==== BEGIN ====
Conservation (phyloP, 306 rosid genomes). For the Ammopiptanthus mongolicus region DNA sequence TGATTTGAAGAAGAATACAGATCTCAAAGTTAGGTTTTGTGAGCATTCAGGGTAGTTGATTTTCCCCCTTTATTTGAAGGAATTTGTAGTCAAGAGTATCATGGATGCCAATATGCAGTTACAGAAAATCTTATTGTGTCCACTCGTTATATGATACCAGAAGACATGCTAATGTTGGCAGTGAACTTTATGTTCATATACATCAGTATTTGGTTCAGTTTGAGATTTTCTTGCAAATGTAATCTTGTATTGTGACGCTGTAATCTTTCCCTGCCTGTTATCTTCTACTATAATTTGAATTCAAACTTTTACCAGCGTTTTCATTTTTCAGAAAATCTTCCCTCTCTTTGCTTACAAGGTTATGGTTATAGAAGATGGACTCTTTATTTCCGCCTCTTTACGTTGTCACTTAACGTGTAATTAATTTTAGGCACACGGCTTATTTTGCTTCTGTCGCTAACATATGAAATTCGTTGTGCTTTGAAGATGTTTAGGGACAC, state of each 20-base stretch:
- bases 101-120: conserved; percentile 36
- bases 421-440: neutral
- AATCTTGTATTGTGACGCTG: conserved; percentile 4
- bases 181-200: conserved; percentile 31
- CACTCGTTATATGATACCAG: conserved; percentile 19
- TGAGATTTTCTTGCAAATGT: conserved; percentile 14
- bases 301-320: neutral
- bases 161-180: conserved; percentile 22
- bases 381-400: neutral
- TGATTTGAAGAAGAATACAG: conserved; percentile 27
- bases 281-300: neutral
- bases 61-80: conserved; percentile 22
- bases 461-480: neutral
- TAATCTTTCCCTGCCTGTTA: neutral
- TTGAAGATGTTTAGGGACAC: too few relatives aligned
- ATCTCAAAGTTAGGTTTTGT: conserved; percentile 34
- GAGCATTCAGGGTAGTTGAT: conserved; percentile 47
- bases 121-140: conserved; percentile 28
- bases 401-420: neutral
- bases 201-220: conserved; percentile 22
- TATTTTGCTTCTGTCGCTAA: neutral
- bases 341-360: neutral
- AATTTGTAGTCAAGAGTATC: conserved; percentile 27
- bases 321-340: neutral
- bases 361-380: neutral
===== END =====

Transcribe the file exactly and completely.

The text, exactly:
Conservation (phyloP, 306 rosid genomes). For the Ammopiptanthus mongolicus region DNA sequence TGATTTGAAGAAGAATACAGATCTCAAAGTTAGGTTTTGTGAGCATTCAGGGTAGTTGATTTTCCCCCTTTATTTGAAGGAATTTGTAGTCAAGAGTATCATGGATGCCAATATGCAGTTACAGAAAATCTTATTGTGTCCACTCGTTATATGATACCAGAAGACATGCTAATGTTGGCAGTGAACTTTATGTTCATATACATCAGTATTTGGTTCAGTTTGAGATTTTCTTGCAAATGTAATCTTGTATTGTGACGCTGTAATCTTTCCCTGCCTGTTATCTTCTACTATAATTTGAATTCAAACTTTTACCAGCGTTTTCATTTTTCAGAAAATCTTCCCTCTCTTTGCTTACAAGGTTATGGTTATAGAAGATGGACTCTTTATTTCCGCCTCTTTACGTTGTCACTTAACGTGTAATTAATTTTAGGCACACGGCTTATTTTGCTTCTGTCGCTAACATATGAAATTCGTTGTGCTTTGAAGATGTTTAGGGACAC, state of each 20-base stretch:
- bases 101-120: conserved; percentile 36
- bases 421-440: neutral
- AATCTTGTATTGTGACGCTG: conserved; percentile 4
- bases 181-200: conserved; percentile 31
- CACTCGTTATATGATACCAG: conserved; percentile 19
- TGAGATTTTCTTGCAAATGT: conserved; percentile 14
- bases 301-320: neutral
- bases 161-180: conserved; percentile 22
- bases 381-400: neutral
- TGATTTGAAGAAGAATACAG: conserved; percentile 27
- bases 281-300: neutral
- bases 61-80: conserved; percentile 22
- bases 461-480: neutral
- TAATCTTTCCCTGCCTGTTA: neutral
- TTGAAGATGTTTAGGGACAC: too few relatives aligned
- ATCTCAAAGTTAGGTTTTGT: conserved; percentile 34
- GAGCATTCAGGGTAGTTGAT: conserved; percentile 47
- bases 121-140: conserved; percentile 28
- bases 401-420: neutral
- bases 201-220: conserved; percentile 22
- TATTTTGCTTCTGTCGCTAA: neutral
- bases 341-360: neutral
- AATTTGTAGTCAAGAGTATC: conserved; percentile 27
- bases 321-340: neutral
- bases 361-380: neutral